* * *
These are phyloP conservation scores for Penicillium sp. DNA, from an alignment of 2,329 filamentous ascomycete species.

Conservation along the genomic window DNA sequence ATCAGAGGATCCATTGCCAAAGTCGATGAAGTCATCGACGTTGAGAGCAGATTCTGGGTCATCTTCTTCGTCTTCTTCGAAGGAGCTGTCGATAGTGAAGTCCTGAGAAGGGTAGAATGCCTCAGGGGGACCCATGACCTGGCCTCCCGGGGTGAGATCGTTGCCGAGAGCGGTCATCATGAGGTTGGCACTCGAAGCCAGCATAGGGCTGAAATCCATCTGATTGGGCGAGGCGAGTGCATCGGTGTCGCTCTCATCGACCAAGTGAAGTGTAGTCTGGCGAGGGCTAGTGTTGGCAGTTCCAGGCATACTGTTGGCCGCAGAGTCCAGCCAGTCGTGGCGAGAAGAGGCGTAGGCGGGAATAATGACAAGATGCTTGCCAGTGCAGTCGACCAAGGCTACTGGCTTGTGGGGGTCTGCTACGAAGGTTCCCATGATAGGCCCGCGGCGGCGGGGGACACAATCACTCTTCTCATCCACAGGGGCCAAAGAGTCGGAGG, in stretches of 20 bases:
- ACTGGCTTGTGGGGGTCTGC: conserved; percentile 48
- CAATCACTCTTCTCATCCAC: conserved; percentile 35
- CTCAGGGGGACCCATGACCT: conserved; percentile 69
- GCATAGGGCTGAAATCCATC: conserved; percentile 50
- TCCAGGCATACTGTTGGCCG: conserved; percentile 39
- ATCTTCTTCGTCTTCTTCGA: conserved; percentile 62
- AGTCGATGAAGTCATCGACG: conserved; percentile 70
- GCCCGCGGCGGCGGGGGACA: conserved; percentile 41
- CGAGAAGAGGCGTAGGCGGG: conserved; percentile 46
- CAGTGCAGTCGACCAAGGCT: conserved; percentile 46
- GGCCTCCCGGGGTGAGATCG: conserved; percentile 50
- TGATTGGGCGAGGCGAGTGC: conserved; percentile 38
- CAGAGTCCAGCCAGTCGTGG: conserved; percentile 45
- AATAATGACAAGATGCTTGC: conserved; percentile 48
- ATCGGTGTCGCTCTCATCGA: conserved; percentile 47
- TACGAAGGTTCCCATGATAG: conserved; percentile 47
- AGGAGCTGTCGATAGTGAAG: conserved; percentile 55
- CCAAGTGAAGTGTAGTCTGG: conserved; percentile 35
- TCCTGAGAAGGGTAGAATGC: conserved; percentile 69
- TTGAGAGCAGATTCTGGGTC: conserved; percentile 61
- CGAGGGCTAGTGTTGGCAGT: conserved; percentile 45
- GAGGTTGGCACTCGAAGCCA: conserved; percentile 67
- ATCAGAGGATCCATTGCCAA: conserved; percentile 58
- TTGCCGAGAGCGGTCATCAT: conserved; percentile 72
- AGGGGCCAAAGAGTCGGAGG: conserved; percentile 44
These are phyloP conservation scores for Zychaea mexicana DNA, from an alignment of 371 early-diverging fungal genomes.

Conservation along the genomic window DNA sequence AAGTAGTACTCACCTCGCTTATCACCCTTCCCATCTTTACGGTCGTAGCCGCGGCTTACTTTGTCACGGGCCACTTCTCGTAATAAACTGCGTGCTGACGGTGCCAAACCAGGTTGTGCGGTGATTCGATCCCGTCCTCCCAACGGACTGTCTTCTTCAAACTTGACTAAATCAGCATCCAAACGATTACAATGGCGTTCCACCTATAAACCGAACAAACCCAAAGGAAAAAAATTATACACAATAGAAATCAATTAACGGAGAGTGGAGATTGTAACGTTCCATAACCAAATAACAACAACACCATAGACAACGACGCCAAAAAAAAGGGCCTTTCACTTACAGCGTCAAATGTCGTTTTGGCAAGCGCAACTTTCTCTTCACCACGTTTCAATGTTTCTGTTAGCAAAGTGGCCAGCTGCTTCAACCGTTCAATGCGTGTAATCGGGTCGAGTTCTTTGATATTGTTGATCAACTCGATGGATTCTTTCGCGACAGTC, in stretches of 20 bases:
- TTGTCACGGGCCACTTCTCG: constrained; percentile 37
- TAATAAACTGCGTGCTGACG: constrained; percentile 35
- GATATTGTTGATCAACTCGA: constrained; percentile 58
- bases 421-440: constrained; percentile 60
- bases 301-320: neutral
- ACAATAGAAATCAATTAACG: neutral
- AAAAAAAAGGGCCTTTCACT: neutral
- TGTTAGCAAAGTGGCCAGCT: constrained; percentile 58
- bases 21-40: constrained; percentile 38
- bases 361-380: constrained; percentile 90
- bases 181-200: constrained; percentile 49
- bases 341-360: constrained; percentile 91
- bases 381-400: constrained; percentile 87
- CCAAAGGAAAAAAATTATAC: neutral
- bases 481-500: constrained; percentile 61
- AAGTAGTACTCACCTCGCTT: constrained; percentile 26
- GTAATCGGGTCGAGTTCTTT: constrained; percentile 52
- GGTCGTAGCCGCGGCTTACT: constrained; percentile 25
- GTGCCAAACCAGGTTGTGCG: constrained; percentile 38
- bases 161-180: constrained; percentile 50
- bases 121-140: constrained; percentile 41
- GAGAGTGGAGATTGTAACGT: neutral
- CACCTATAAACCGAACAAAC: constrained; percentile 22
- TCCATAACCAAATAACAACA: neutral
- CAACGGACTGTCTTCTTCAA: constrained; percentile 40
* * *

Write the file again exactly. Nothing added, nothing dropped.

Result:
These are phyloP conservation scores for Penicillium sp. DNA, from an alignment of 2,329 filamentous ascomycete species.

Conservation along the genomic window DNA sequence ATCAGAGGATCCATTGCCAAAGTCGATGAAGTCATCGACGTTGAGAGCAGATTCTGGGTCATCTTCTTCGTCTTCTTCGAAGGAGCTGTCGATAGTGAAGTCCTGAGAAGGGTAGAATGCCTCAGGGGGACCCATGACCTGGCCTCCCGGGGTGAGATCGTTGCCGAGAGCGGTCATCATGAGGTTGGCACTCGAAGCCAGCATAGGGCTGAAATCCATCTGATTGGGCGAGGCGAGTGCATCGGTGTCGCTCTCATCGACCAAGTGAAGTGTAGTCTGGCGAGGGCTAGTGTTGGCAGTTCCAGGCATACTGTTGGCCGCAGAGTCCAGCCAGTCGTGGCGAGAAGAGGCGTAGGCGGGAATAATGACAAGATGCTTGCCAGTGCAGTCGACCAAGGCTACTGGCTTGTGGGGGTCTGCTACGAAGGTTCCCATGATAGGCCCGCGGCGGCGGGGGACACAATCACTCTTCTCATCCACAGGGGCCAAAGAGTCGGAGG, in stretches of 20 bases:
- ACTGGCTTGTGGGGGTCTGC: conserved; percentile 48
- CAATCACTCTTCTCATCCAC: conserved; percentile 35
- CTCAGGGGGACCCATGACCT: conserved; percentile 69
- GCATAGGGCTGAAATCCATC: conserved; percentile 50
- TCCAGGCATACTGTTGGCCG: conserved; percentile 39
- ATCTTCTTCGTCTTCTTCGA: conserved; percentile 62
- AGTCGATGAAGTCATCGACG: conserved; percentile 70
- GCCCGCGGCGGCGGGGGACA: conserved; percentile 41
- CGAGAAGAGGCGTAGGCGGG: conserved; percentile 46
- CAGTGCAGTCGACCAAGGCT: conserved; percentile 46
- GGCCTCCCGGGGTGAGATCG: conserved; percentile 50
- TGATTGGGCGAGGCGAGTGC: conserved; percentile 38
- CAGAGTCCAGCCAGTCGTGG: conserved; percentile 45
- AATAATGACAAGATGCTTGC: conserved; percentile 48
- ATCGGTGTCGCTCTCATCGA: conserved; percentile 47
- TACGAAGGTTCCCATGATAG: conserved; percentile 47
- AGGAGCTGTCGATAGTGAAG: conserved; percentile 55
- CCAAGTGAAGTGTAGTCTGG: conserved; percentile 35
- TCCTGAGAAGGGTAGAATGC: conserved; percentile 69
- TTGAGAGCAGATTCTGGGTC: conserved; percentile 61
- CGAGGGCTAGTGTTGGCAGT: conserved; percentile 45
- GAGGTTGGCACTCGAAGCCA: conserved; percentile 67
- ATCAGAGGATCCATTGCCAA: conserved; percentile 58
- TTGCCGAGAGCGGTCATCAT: conserved; percentile 72
- AGGGGCCAAAGAGTCGGAGG: conserved; percentile 44
These are phyloP conservation scores for Zychaea mexicana DNA, from an alignment of 371 early-diverging fungal genomes.

Conservation along the genomic window DNA sequence AAGTAGTACTCACCTCGCTTATCACCCTTCCCATCTTTACGGTCGTAGCCGCGGCTTACTTTGTCACGGGCCACTTCTCGTAATAAACTGCGTGCTGACGGTGCCAAACCAGGTTGTGCGGTGATTCGATCCCGTCCTCCCAACGGACTGTCTTCTTCAAACTTGACTAAATCAGCATCCAAACGATTACAATGGCGTTCCACCTATAAACCGAACAAACCCAAAGGAAAAAAATTATACACAATAGAAATCAATTAACGGAGAGTGGAGATTGTAACGTTCCATAACCAAATAACAACAACACCATAGACAACGACGCCAAAAAAAAGGGCCTTTCACTTACAGCGTCAAATGTCGTTTTGGCAAGCGCAACTTTCTCTTCACCACGTTTCAATGTTTCTGTTAGCAAAGTGGCCAGCTGCTTCAACCGTTCAATGCGTGTAATCGGGTCGAGTTCTTTGATATTGTTGATCAACTCGATGGATTCTTTCGCGACAGTC, in stretches of 20 bases:
- TTGTCACGGGCCACTTCTCG: constrained; percentile 37
- TAATAAACTGCGTGCTGACG: constrained; percentile 35
- GATATTGTTGATCAACTCGA: constrained; percentile 58
- bases 421-440: constrained; percentile 60
- bases 301-320: neutral
- ACAATAGAAATCAATTAACG: neutral
- AAAAAAAAGGGCCTTTCACT: neutral
- TGTTAGCAAAGTGGCCAGCT: constrained; percentile 58
- bases 21-40: constrained; percentile 38
- bases 361-380: constrained; percentile 90
- bases 181-200: constrained; percentile 49
- bases 341-360: constrained; percentile 91
- bases 381-400: constrained; percentile 87
- CCAAAGGAAAAAAATTATAC: neutral
- bases 481-500: constrained; percentile 61
- AAGTAGTACTCACCTCGCTT: constrained; percentile 26
- GTAATCGGGTCGAGTTCTTT: constrained; percentile 52
- GGTCGTAGCCGCGGCTTACT: constrained; percentile 25
- GTGCCAAACCAGGTTGTGCG: constrained; percentile 38
- bases 161-180: constrained; percentile 50
- bases 121-140: constrained; percentile 41
- GAGAGTGGAGATTGTAACGT: neutral
- CACCTATAAACCGAACAAAC: constrained; percentile 22
- TCCATAACCAAATAACAACA: neutral
- CAACGGACTGTCTTCTTCAA: constrained; percentile 40